Green liquid oozing from retaining wall along I-696. - MICHIGAN DEPARTMENT OF TRANSPORTATION

Michigan Department of Transportation

Green liquid oozing from retaining wall along I-696.

An industrial site that oozed a toxic green slime onto a Detroit highway in December 2019 is finally getting demolished.

Madison Height City Council approved a contract for The Adams Group to begin razing the Electro-Plating Services site at 945 E. 10 Mile Rd. on Thursday.

The demolition is expected to cost $750,000. To finance the effort, the city received $600,000 from state lawmakers and $150,000 from Oakland County.

The Environmental Protection Agency spent more than $3.1 million to clean up the site and prepare it for demolition.

“Fortunately, the county was able to step in and support the City of Madison Heights through this unfortunate situation,” Oakland County Commissioner Gary McGillivray said in a statement Monday. “With the funding the county provided, we’ve been able to help protect the public health and welfare of Oakland County residents by assisting with the demolition of this troublesome site.”

State Sen. Jeremy Moss, D-Southfield, said the incident is a reminder of the importance of holding polluters accountable and protecting the public.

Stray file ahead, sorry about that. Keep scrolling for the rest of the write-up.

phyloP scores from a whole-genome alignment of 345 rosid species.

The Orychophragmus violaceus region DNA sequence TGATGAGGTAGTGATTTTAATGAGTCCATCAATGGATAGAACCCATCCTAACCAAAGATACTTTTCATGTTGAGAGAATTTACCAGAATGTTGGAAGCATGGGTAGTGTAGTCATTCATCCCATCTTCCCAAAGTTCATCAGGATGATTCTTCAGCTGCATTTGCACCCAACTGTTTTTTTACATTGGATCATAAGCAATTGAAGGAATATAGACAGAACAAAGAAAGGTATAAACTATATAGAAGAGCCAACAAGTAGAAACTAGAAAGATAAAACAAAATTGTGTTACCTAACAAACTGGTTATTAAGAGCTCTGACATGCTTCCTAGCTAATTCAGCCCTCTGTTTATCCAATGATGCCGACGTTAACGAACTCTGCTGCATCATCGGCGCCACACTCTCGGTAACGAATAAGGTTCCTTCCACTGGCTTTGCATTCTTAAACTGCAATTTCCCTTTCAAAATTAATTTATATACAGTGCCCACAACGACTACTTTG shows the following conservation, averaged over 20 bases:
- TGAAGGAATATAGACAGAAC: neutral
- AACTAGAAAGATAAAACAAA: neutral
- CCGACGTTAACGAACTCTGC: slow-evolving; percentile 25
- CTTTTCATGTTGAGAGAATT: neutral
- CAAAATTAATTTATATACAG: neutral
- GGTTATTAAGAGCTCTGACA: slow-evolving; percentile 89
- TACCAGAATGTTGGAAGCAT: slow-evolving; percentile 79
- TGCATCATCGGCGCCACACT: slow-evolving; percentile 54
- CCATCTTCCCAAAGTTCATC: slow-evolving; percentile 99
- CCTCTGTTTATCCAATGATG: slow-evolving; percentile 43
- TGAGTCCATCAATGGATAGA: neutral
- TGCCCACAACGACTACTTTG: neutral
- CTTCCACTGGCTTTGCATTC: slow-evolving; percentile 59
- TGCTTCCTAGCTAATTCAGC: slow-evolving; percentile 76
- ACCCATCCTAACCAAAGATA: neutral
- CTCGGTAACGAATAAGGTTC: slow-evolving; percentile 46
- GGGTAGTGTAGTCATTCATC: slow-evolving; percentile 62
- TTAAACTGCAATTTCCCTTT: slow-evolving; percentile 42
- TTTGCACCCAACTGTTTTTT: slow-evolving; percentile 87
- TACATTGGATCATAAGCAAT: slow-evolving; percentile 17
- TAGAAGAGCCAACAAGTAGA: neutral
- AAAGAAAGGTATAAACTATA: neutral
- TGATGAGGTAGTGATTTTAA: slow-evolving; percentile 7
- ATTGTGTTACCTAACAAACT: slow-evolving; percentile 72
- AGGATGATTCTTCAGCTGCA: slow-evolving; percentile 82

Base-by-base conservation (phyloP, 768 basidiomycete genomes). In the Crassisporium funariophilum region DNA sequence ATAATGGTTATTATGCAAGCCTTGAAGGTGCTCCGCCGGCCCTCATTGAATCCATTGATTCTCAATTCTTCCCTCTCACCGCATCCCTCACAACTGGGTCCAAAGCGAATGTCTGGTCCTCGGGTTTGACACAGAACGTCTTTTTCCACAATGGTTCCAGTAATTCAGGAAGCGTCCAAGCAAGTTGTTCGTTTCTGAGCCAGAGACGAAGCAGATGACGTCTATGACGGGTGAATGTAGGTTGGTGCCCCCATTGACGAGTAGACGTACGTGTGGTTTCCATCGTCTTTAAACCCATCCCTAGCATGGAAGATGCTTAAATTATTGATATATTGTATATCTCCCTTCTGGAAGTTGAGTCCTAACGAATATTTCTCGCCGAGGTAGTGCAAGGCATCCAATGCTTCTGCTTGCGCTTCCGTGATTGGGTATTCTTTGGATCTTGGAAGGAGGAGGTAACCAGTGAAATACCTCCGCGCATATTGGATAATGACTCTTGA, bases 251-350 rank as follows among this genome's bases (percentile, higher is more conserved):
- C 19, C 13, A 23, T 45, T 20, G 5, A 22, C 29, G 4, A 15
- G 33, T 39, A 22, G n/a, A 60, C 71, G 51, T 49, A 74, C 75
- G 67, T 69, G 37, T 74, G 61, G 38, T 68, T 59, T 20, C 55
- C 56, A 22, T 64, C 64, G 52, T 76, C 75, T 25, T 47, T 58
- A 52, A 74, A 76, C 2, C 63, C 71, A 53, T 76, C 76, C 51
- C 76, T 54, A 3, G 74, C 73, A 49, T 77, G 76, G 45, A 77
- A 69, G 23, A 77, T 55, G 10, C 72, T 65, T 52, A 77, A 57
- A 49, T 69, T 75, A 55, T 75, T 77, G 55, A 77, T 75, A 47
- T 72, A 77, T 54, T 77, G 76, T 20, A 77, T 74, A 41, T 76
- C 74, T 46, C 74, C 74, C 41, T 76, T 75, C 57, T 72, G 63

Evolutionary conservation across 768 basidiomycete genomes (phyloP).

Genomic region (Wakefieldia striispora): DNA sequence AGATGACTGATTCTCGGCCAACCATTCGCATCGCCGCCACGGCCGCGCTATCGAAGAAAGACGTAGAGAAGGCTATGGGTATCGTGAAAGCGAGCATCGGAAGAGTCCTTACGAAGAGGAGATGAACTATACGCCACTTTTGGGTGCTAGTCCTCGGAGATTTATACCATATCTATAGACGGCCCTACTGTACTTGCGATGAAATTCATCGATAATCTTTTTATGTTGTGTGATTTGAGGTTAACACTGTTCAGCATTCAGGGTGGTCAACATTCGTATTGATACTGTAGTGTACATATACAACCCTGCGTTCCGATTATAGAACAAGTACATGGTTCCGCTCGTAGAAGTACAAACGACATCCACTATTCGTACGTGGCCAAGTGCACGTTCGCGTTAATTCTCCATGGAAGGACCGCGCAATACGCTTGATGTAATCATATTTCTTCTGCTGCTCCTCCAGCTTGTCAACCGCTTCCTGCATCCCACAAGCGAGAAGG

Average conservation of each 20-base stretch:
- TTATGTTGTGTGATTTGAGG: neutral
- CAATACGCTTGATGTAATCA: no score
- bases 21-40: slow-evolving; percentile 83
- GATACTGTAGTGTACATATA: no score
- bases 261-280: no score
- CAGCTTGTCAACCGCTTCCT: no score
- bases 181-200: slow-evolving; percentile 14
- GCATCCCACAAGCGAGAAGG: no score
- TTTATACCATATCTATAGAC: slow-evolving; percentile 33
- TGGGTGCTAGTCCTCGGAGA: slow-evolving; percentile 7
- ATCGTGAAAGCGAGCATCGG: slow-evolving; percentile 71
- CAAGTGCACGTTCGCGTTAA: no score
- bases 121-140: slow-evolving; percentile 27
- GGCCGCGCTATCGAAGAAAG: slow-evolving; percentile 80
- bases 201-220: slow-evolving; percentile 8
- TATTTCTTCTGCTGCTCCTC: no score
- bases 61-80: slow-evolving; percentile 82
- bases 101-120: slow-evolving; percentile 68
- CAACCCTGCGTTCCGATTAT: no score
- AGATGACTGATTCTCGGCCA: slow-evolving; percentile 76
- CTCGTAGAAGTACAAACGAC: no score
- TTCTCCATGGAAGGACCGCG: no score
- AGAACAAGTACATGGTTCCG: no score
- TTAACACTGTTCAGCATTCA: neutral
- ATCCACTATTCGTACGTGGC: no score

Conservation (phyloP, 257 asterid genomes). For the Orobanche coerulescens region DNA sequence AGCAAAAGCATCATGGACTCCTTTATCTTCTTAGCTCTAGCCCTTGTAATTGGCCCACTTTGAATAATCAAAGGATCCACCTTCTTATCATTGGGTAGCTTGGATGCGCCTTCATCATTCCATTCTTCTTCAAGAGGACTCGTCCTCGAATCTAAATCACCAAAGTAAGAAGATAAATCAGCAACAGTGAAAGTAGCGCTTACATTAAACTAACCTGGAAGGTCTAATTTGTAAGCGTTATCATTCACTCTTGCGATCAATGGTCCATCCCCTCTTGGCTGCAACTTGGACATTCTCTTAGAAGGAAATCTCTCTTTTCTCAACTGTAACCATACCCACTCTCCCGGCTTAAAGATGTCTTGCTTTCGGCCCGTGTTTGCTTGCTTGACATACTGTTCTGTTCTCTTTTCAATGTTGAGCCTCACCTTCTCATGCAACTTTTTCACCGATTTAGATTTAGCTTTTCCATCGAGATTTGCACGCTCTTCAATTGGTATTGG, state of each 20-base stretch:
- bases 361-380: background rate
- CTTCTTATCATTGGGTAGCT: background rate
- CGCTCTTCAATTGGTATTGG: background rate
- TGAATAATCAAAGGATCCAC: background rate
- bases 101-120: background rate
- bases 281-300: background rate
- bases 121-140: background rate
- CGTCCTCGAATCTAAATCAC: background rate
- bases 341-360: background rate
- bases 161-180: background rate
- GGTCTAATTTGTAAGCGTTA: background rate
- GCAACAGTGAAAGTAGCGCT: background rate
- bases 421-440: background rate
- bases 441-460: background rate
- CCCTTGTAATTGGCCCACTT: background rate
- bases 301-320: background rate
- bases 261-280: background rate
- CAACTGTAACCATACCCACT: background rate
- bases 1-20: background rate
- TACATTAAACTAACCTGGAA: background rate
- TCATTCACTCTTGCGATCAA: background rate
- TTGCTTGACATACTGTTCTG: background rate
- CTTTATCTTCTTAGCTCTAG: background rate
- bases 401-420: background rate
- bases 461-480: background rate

“Madison Heights endured the saga at Electro-Plating Services for far too long and this demolition will provide overdue closure for our community,” Moss said. “We worked closely with our partners in City Hall to express the urgency to help clean up this site and I’m grateful that my colleagues in the Legislature supported our request to allocate the funding needed to bring this building down. This entire incident should compel all of us to be better stewards of our environment and I’ll continue this work in the State Senate to ensure polluters are held accountable.”

The owner of the factory, Gary Alfred Sayers, was sentenced to a year in prison in November 2019 for illegally storing hazardous materials at the site. Some of the hazardous materials were stored in a dirt hole in the basement, where the chemicals seeped into the ground and eventually found a path onto the freeway.

The green slime was groundwater contaminated with cancer-causing hexavalent chromium, which was featured in the movie Erin Brockovich.

“Madison Heights is extremely thankful to all levels of government that have contributed to making this demolition possible, and for their support over the past two years during the cleanup efforts at the Electro-Plating Services site,” Madison Heights Mayor Roslyn Grafstein said. “The safety of our city’s residents is a concern for the entire region, and we’re happy to see that the City can depend on our elected officials at all levels to have our back when it’s most essential.”

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